A Matter of Perspective

She walks around the house, wonder and amazement written all over her face, as if she’s never been here before. “Wow! Wow! Oh, wow!” She walks, arms outstretched, pointing here and there, running her hands along surfaces, brow furrowing should anyone impede her movements. Although she’s been in this house several times a week for a good portion of her life, it’s as if her surroundings are completely new to her. She squeals with delight as she rounds a corner, as if a whole new world has been opened up to her. Perhaps it’s the change in perspective she’s had recently.

As I watch her, I think to myself just how amazing, refreshing and helpful a change in perspective can be. Like when I’m having a bad day and then I have a conversation with someone whose life has just been turned upside-down and suddenly my day doesn’t seem so bad after all. Or when I choose to look at a mistake I made or loss I endured as a lesson learned instead of a tragic event. Perspective changes come in very handy when parenting as well - like when one of my children is in a bad mood and instead of feeding their mood with the frustration I tend to feel, I’m able to use humor and love to transform their attitude and our day.

One of the biggest changes in perspective I’ve had recently has centered on my need to slow down and learn how to live with my psoriatic arthritis, rather than fight my body to maintain an unreasonable level of activity. It’s been difficult to go from doing to being. Finding joy in stillness and slowness has had its challenges but has created a sense of balance and the ability to live in the moment. Physical slowness has allowed me to slow down my thoughts and perceptions so that I can move thoughtfully through my day and has transformed my world into one of beauty and relative peace. I notice more of the beauty of the world around me and in the people around me. I have more time to be thankful for the blessings in my life, to let go of the what-ifs and concentrate on the now.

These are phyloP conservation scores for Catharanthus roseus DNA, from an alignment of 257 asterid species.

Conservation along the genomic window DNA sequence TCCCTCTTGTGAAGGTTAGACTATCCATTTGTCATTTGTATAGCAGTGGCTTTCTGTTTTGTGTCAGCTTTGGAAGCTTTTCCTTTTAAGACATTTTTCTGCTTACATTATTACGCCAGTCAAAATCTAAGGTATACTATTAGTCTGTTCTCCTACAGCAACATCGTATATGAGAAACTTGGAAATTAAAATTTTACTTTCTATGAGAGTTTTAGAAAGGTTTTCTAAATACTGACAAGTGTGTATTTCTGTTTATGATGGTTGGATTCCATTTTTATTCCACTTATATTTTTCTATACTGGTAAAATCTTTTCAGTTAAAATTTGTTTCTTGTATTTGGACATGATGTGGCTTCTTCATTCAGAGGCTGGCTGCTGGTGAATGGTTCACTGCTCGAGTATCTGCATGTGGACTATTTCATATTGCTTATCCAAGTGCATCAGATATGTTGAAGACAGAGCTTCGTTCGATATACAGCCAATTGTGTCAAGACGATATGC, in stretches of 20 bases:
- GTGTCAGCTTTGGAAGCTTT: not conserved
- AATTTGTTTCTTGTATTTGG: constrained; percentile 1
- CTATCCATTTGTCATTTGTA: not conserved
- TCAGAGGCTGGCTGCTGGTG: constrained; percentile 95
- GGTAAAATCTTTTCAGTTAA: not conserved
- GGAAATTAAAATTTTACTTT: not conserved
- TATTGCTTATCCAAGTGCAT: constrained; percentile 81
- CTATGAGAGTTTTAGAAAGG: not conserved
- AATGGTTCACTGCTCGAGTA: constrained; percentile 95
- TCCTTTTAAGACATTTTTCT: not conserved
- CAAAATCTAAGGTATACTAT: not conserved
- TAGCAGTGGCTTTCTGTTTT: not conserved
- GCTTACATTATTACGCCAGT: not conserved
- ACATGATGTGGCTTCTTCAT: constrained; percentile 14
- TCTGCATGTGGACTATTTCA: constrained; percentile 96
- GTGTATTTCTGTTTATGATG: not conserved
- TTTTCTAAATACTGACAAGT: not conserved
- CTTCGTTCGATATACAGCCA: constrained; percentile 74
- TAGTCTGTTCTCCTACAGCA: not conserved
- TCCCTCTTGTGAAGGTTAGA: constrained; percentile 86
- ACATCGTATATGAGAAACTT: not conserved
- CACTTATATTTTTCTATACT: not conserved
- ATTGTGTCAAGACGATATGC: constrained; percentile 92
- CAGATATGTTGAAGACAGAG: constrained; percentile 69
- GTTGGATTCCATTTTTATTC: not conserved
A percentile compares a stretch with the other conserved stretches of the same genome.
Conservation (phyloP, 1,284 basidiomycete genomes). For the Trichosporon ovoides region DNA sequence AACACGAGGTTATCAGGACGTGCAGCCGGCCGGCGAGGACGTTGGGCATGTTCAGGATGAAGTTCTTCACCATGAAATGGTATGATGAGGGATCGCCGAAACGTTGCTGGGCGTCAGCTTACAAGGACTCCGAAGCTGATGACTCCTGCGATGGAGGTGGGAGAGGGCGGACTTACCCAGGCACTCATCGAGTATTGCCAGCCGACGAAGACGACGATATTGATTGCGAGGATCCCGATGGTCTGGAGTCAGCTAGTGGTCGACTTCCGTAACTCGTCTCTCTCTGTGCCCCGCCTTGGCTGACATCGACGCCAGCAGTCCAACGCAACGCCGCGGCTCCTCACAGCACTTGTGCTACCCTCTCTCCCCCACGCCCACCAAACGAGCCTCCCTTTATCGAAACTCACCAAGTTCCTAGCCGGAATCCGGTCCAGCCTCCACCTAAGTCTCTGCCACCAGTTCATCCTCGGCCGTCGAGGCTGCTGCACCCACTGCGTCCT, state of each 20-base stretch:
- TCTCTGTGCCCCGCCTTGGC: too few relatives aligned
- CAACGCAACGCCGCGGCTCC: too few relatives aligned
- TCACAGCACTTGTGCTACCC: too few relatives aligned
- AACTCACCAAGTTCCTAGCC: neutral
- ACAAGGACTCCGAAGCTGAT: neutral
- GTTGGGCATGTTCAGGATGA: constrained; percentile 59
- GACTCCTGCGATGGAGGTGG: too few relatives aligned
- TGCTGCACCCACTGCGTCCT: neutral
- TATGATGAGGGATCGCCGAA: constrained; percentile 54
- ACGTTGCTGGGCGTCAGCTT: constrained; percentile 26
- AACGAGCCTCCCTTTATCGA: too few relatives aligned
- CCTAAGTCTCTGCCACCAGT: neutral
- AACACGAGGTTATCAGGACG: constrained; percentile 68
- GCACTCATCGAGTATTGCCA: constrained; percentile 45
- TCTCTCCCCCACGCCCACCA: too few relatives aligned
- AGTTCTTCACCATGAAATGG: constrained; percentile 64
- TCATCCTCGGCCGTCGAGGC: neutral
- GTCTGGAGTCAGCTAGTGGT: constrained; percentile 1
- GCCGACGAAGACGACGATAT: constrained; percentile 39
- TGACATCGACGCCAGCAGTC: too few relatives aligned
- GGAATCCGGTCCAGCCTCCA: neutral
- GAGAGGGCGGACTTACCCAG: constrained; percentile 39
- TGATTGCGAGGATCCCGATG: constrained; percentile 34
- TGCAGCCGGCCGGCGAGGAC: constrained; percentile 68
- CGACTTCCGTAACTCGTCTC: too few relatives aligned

It’s as if I’m allowing myself to see the world with new eyes – with the eyes of a young child who sees the splendor of the clouds moving across the blue sky, is curious about the ladybug on the windowpane, and revels in the feel of mud between their toes. And who delights in the newly gained perspective that going from crawling to walking offers – just like 14-month-old Maggie as she wanders through my house, face beaming with excitement at this new perspective on things. 

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